This is our second installment in our NBA Tuesday series exploring, analyzing, and awarding past trophies to individual players, as outlined in the inaugural post on basketball MVPs (and other notable awards to come, eventually).
The NBA was in its infancy in the 1950s, and not all modern-day statistics were tabulated regularly back then, so we do the best we can under the circumstances. Without any more blather, here we go for the second season of the modern NBA.
1951 MVP: George Mikan
This is really the same situation as the 1950 discussion, in many ways, although we do have other intriguing players this time around to add to the fray. Mikan, playing center for the Minneapolis Lakers, led his team to a league-best 44 wins in the regular season, while posting 23.43 WAR and 26.46 PER. Both those marks were the best in the NBA in 1951.
So how does any other player compete with that? Here’s the list of contenders:
- Alex Groza, C, Indianapolis Olympians: 17.96 WAR, 31 victories, no Top-10 PER
- Ed Macauley, C/PF, Boston Celtics: 15.89 WAR, 39 victories, 4th in PER (22.55)
- Paul Arizin, SF, Philadelphia Warriors: 13.74 WAR, 40 victories, 2nd in PER (25.53)
- Dolph Schayes, C/PF, Syracuse Nationals: 10.29 WAR, 32 victories, 3rd in PER (23.71)
With the low team-victory total and the lack of a Top-10 PER mark, it is relatively easy to drop Groza from consideration, despite his league-leading field-goal percentage mark (.470). He averaged a double-double effort in 1950-1951 with 21.7 points per game and 10.7 rebounds per game, but it’s just not enough all things considered.
Schayes is in the Hall of Fame as a 12-time All-Star selection, but his WAR is just too low here for true MVP consideration. Part of that has to do with team quality, as the Nats just weren’t a very good team during Schayes’ second season in the NBA, where he led all players with a 16.4 rpg mark. This was the first of his 12 straight All-Star seasons, by the way.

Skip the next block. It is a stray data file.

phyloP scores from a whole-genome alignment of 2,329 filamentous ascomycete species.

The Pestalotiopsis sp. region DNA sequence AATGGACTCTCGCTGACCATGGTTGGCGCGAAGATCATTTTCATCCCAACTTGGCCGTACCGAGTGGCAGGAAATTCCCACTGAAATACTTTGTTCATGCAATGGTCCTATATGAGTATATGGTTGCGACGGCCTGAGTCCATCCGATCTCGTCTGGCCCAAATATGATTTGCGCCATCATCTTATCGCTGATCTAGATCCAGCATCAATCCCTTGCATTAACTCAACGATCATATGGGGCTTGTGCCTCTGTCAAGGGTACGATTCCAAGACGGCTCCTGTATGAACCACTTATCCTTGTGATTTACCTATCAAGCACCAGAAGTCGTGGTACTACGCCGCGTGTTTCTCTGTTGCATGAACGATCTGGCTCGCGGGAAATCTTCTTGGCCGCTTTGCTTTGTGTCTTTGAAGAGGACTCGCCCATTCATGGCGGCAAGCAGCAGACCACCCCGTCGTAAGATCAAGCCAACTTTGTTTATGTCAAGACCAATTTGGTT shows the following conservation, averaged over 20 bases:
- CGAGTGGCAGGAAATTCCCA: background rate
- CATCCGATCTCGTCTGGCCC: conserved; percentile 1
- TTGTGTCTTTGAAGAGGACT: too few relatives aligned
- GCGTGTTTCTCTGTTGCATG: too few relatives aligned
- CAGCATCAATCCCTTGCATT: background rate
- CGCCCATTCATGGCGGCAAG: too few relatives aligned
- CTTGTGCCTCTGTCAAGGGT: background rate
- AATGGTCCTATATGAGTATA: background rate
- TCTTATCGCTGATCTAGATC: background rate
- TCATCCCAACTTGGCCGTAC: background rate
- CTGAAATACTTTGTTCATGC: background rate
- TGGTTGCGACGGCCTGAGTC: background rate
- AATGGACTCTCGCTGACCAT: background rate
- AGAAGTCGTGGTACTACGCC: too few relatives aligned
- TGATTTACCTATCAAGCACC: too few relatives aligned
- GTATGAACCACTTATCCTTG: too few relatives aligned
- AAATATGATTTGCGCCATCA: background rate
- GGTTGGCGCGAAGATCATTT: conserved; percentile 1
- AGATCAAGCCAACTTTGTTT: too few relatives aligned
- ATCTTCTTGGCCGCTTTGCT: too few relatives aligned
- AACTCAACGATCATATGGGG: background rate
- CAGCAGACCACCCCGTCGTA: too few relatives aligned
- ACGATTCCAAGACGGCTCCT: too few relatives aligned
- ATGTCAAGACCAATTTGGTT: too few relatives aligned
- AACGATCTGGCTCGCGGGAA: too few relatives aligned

Can either Arizin or Macauley challenge Mikan? Not really, but they are worth discussing, nonetheless. Arizin was a rookie in the first of 10 straight All-Star seasons (excepting 1952-53 and 1953-54 when he served in Korea), although his overall numbers (17.2 ppg, 9.8 rpg) don’t match Mikan’s marks (28.4 ppg, 14.1 rpg) on any level.
As for Macauley, this was the first of seven straight All-Star seasons for him, the first six with the Celtics. With a 20.4 ppg average, a 9.1 rpg average, and a 3.7 assists per game mark, his all-around game was very impressive, giving him an admiring nod in this debate, perhaps the runner-up finish in a hypothetical vote.
It’s just that no one has the overall set of accomplishments that Mikan does. This is why earlier this year we pointed out that he is probably the “greatest Laker” despite all modern hype to the contrary.